Airplay Mirroring, the ability to wirelessly stream what’s on your screen to an HDTV via Apple TV, requires you to have some fairly recent equipment. You’ll need a second-generation Apple TV, with; an iMac, Mac mini or MacBook Air, all Mid 2011. A MacBook Pro – Early 2011 will also suffice.

Power Nap, the ability to allow your Mac to sleep yet have your apps and backups updated when it wakes up, will only run on a Mid-2011 MacBook Air or the new MacBook Pro with Retina Display.

The full list of Mac OS X Mountain Lion technical specifications including what’s included in the upgrade can be found on Apple Canada’s website.

How to upgrade

Once you’re comfortable that your Mac model can run the latest OS X, the next part is easy. I highly recommend creating a full backup.  Really, whether you are upgrading or not it’s always a good idea. Next, see which version of the Mac OS you’re currently running. If you’re running Lion (10.7), you’re good to go. If you’re running Snow Leopard (10.6) you need to make sure you’re running the latest version by selecting software update under your Apple Menu. No need to upgrade to Lion first. The last step is simple.  Go to the App Store in the Apple menu and purchase Mountain Lion for $19.99* and follow the instructions. If you don’t have high-speed, you might want to visit your nearest Apple retail store. (*The upgrade might be free if you bought a qualifying model from an authorized outlet after June 11th, 2012)

So these are a few things to consider when looking at upgrading to Mac OS X Mountain Lion. If it doesn’t look like your computer will cut the mustard and you really want to take advantage of many of these new features, it might be time to consider a new one. How about a nice 15” MacBook Pro with Retina Display?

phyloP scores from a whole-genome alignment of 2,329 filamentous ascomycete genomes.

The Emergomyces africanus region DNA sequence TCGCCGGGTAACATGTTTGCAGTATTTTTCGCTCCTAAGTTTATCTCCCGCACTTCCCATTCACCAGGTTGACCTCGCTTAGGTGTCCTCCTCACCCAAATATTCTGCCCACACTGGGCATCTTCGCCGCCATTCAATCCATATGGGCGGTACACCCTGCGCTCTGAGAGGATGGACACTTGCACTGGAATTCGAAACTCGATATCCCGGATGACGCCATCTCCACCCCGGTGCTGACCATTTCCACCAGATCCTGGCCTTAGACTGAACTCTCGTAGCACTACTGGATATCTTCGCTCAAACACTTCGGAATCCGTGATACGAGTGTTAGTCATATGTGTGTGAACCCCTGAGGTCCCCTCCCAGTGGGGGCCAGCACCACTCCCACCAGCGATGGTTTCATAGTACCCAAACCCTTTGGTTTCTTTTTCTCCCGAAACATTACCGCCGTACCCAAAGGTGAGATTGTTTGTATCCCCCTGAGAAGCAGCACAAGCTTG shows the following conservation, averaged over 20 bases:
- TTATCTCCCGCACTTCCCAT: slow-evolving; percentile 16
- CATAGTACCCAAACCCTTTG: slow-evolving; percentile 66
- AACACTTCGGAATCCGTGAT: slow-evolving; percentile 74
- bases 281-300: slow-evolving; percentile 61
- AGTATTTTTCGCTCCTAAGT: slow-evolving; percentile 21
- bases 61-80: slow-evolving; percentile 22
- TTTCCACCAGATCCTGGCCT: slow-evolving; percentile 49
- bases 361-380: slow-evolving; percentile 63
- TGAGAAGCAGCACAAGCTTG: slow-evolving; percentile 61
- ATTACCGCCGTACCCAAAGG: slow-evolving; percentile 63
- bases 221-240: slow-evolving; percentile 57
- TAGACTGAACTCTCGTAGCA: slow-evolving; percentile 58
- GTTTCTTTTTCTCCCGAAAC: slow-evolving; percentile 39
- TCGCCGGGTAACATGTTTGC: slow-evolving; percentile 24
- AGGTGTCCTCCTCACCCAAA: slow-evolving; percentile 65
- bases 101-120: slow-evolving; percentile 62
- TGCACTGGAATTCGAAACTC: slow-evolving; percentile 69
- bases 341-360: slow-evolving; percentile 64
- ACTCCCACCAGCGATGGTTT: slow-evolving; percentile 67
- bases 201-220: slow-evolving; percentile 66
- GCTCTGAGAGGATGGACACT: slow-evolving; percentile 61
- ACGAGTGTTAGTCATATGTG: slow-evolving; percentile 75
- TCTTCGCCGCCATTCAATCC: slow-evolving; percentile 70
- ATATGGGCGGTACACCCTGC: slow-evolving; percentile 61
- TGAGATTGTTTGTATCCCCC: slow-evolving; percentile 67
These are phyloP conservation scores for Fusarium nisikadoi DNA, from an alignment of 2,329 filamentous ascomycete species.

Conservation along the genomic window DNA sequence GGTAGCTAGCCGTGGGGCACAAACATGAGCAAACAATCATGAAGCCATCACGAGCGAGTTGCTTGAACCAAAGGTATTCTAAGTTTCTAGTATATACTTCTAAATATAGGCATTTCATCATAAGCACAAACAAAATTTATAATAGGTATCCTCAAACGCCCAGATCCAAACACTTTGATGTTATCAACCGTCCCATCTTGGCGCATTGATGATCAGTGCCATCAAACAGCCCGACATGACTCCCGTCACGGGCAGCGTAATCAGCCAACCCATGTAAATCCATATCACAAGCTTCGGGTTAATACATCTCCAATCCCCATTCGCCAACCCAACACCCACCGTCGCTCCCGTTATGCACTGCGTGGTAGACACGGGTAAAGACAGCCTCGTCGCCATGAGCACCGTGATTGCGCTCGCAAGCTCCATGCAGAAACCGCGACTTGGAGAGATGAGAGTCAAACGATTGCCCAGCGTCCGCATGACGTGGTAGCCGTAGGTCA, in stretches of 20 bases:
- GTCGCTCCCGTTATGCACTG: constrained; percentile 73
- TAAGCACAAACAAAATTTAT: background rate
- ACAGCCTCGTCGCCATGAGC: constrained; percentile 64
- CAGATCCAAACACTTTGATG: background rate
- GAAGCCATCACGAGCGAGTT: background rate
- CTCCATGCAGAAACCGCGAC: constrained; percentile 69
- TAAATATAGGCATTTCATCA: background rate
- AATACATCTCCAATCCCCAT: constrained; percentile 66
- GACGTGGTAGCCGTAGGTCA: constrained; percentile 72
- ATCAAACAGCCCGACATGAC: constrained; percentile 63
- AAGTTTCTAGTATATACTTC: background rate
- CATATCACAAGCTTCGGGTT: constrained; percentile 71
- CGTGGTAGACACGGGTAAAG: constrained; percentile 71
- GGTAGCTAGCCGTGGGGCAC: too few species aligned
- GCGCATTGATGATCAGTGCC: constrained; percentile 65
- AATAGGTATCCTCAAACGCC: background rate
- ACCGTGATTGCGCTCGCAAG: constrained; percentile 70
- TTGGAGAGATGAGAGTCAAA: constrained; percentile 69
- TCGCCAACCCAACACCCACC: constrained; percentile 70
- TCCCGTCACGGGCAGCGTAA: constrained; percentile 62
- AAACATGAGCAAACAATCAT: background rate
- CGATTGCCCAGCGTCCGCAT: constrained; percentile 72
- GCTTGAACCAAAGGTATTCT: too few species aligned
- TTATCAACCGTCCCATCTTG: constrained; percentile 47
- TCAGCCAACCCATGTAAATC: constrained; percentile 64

photo credits: Apple Inc.

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Greg Gazin is the Real Canadian Gadget Guy.

Follow me on Twitter @gadgetgreg or Empire Avenue (e)GADGET1.

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3 comments

  1. jeff | July 27, 2012 at 1:45 am

    pffffffft…. been doing all this with my pc for about 2 years for about 1/3 price. Im not sure why apple users always think they are reinventing the wheel.

  2. Greg Gazin | July 30, 2012 at 10:40 pm

    I’ve just installed 10.8, Mountain Lion. 1st thing I noticed… faster. Working on a future review.

  3. Phil | August 14, 2012 at 8:53 am

    Nice comment Jeff – not!! Sure you’ve been doing this stuff for a couple of years already with your PC. But as usual, in Microsoft’s efforts to beat everyone to the punch in terms of OS functionality, it’s crap applications on a crap OS, likely on a crap machine. Listen, as a 25 year IT Pro I’ve seen it all. Obviously the PC and MS ain’t going anywhere soon. In fact I need MS backoffice products to keep rolling out if I want to keep my job. However when it comes to the personal computer experience, MS and the venerable PC got left in the dust years ago because they’re too stubborn to give up on their crap Registry file. MS/PC for IT networking = good, MS/PC for personal use = not so good. OSX/Mac for IT networking = not so good, OSX/Mac for personal end-user = priceless.